Major League Soccer’s Single-Entity Structure

With the MLS reluctant to give up their centralised power, it appears the single-entity structure is here to stay…for now.

Major League Soccer (“MLS”) was founded in 1993 as part of the United States successful bid to host the 1994 FIFA World Cup.  Since its inception, the MLS has grown into one of the world’s most reputable football leagues, becoming the sixth-best attended football league in the world[1] with the average MLS franchise valuation hovering around $240 million.[2]  While the MLS continues to expand its global brand and increase its presence in the international football scene, many around the world are still confused how the MLS operates due to its unique structure and rules that differ from the rest of the footballing community.

Major League Soccer & Single-Entity Structure

In order to better understand the current structure of the MLS, we must revisit its history. When the league was founded, the sport of football had little traction with the public in the US.  In order to avoid the issues that plagued the North American Soccer League that led to its downfall in the 1980’s – namely, poor expansion planning and significant financial troubles[3] – the MLS set up shop under a single-entity structure, where teams and player contracts are centrally owned by the league itself.  The current structure of the MLS, which has been in place since 1995, is governed by its Limited Liability Agreement, which establishes a Management Committee consisting of representatives acting as “investors” in the league.[4]  These investors have the authority to manage the business affairs of the MLS, while also having Operating Agreements with the MLS which provide them rights to operate and “own” MLS teams.[5]

At the outset of the MLS, due to little traction and little financial backing of numerous investors (or “owners”), multiple clubs were operated by a single investor out of necessity. At the end of the 2001 season and beginning of the 2002 season – an inflection point for the league – Phil Anschutz of AEG “operated” five MLS franchises and Lamar Hunt of Hunt Sports operated two (for a total of seven out of a then ten teams) following the elimination of The Tampa Bay Mutiny and Miami Fusion franchises. [6] It was at this time, with the potential of another failed professional football league in the US looming, that the MLS announced a number of key initiatives that would ultimately save the league:

  1. That the current MLS investors committed to funding and operating the MLS for the next five years,
  2. Changes to its operating agreement between the league and its teams to improve revenues and provide incentives to be an individual club operator,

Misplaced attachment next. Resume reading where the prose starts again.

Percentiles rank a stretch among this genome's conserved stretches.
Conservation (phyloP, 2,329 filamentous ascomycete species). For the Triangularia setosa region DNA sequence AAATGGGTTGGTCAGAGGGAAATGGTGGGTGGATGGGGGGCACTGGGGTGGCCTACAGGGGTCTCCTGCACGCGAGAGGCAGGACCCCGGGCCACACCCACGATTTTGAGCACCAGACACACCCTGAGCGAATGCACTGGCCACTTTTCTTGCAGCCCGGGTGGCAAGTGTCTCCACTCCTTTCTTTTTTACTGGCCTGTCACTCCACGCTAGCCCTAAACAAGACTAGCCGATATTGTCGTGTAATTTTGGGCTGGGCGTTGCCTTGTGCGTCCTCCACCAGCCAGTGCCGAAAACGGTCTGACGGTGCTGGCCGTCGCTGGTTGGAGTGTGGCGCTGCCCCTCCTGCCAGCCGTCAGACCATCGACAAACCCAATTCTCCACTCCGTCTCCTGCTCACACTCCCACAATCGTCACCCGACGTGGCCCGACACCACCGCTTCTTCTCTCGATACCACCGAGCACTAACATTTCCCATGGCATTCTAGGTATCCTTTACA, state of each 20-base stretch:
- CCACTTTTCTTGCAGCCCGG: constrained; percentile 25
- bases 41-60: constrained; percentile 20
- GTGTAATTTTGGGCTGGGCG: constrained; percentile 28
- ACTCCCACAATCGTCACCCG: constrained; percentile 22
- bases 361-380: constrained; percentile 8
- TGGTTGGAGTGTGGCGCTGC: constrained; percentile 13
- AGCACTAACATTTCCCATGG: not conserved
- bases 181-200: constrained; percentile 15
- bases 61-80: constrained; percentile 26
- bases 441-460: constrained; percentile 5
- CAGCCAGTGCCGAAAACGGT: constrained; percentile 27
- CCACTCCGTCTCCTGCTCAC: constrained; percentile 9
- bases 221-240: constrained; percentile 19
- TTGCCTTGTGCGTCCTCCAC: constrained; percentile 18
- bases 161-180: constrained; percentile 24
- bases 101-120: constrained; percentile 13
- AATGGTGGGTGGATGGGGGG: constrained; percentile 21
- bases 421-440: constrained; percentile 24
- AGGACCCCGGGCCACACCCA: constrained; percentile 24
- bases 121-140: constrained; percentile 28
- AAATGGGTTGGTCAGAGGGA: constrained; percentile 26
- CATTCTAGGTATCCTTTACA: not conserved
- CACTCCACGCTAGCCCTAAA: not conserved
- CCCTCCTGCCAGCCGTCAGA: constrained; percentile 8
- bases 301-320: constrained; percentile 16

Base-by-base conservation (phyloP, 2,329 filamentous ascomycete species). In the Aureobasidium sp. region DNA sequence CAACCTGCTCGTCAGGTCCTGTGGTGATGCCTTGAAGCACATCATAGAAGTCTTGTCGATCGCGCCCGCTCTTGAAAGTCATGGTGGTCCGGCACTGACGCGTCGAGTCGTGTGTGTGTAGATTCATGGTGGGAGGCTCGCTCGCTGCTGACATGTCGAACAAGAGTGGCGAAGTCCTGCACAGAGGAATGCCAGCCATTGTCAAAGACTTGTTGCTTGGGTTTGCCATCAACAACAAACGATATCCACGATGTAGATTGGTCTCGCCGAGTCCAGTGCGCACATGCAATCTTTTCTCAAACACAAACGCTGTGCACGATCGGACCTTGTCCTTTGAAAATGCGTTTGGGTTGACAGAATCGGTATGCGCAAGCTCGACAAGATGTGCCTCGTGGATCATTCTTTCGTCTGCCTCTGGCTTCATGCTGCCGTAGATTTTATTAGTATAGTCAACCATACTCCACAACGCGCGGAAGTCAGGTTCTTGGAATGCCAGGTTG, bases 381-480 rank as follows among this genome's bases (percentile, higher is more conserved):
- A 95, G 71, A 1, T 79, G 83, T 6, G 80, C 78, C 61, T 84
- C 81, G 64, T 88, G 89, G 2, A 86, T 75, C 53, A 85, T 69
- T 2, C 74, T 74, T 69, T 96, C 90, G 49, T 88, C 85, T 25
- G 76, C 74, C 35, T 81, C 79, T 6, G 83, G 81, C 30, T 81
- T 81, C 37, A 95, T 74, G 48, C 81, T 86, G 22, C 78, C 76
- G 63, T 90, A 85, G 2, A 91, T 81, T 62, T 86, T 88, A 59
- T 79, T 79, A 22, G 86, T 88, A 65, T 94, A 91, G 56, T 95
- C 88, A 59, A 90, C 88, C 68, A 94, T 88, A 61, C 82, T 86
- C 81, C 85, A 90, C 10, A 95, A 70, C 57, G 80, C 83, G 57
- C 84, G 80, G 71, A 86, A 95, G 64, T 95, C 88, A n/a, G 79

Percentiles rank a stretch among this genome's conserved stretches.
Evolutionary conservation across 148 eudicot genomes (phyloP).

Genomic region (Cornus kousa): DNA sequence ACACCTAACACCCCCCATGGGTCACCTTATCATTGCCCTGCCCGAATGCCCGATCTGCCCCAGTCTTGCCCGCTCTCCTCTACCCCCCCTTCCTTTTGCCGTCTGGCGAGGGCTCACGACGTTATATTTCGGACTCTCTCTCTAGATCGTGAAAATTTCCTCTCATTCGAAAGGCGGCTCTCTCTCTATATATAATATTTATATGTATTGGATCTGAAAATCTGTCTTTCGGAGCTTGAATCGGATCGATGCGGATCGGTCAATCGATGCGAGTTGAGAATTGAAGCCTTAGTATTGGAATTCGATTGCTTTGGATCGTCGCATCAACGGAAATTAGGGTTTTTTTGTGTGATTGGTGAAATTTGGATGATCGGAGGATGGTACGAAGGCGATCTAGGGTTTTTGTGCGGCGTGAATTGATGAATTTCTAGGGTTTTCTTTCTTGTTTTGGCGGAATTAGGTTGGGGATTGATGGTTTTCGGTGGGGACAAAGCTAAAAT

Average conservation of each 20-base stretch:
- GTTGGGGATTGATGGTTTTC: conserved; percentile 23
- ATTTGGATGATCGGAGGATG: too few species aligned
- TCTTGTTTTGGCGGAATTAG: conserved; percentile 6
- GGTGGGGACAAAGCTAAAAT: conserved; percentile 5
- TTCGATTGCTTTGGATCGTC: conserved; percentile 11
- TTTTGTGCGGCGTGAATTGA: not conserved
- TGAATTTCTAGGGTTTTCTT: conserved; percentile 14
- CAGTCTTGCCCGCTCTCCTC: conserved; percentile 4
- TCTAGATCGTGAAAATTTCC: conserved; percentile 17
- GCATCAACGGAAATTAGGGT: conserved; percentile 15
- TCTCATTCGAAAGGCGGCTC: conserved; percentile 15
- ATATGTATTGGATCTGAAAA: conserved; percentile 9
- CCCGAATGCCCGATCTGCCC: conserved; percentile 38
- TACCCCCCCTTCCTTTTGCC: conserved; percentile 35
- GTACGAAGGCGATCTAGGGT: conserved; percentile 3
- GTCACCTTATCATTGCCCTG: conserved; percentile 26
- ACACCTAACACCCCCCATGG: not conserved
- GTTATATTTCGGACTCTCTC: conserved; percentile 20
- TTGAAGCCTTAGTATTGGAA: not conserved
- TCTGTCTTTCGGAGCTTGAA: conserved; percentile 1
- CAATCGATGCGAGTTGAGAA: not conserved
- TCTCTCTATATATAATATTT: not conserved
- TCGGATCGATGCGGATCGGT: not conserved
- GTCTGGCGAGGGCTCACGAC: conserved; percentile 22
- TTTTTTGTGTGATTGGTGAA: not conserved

3. A new TV-broadcasting deal with ABC and ESPN, and
  4. The formation of a new marketing and production company, Soccer United Marketing (“SUM”) .[7] 

These announcements and changes to MLS established a foundation that has allowed the MLS to grow into the league it is today, but the question remains, what exactly is a single-entity league?

As mentioned above, a “single-entity” league is where the single-entity (I.e. the MLS), centrally owns all the teams and player contracts.  In other words, the players are hired by the MLS as employees of the league itself rather than the teams, and the players are then are assigned to the team holding their acquisition rights. The acquisition rules are also centrally established and administered by the MLS.[8][9] Under this structure, the MLS also controls the revenues and expenses of the league and its teams, with all revenue generated by the league belonging directly to the MLS.[10] Similar to investors receiving dividends in a limited liability company, the MLS will then distribute profits (or losses) to its investors / team “owners”. The MLS’ expenses are treated in essentially the same way as their revenues, with the MLS being responsible for most expenses associated with the leagues operations. 

For example, the MLS pays all player acquisition costs, most player salaries, and player benefits. Furthermore, the MLS pays salaries for league personnel (such as referees), travel expenses and insurance, amongst others.[11]  While this structure seems to be disconnected when compared to the rest of the footballing world, this structure serves a purpose: to control player acquisitions so that teams do not compete against each other for available players; thus, effectively controlling costs and keeping player salaries at a sustainable level.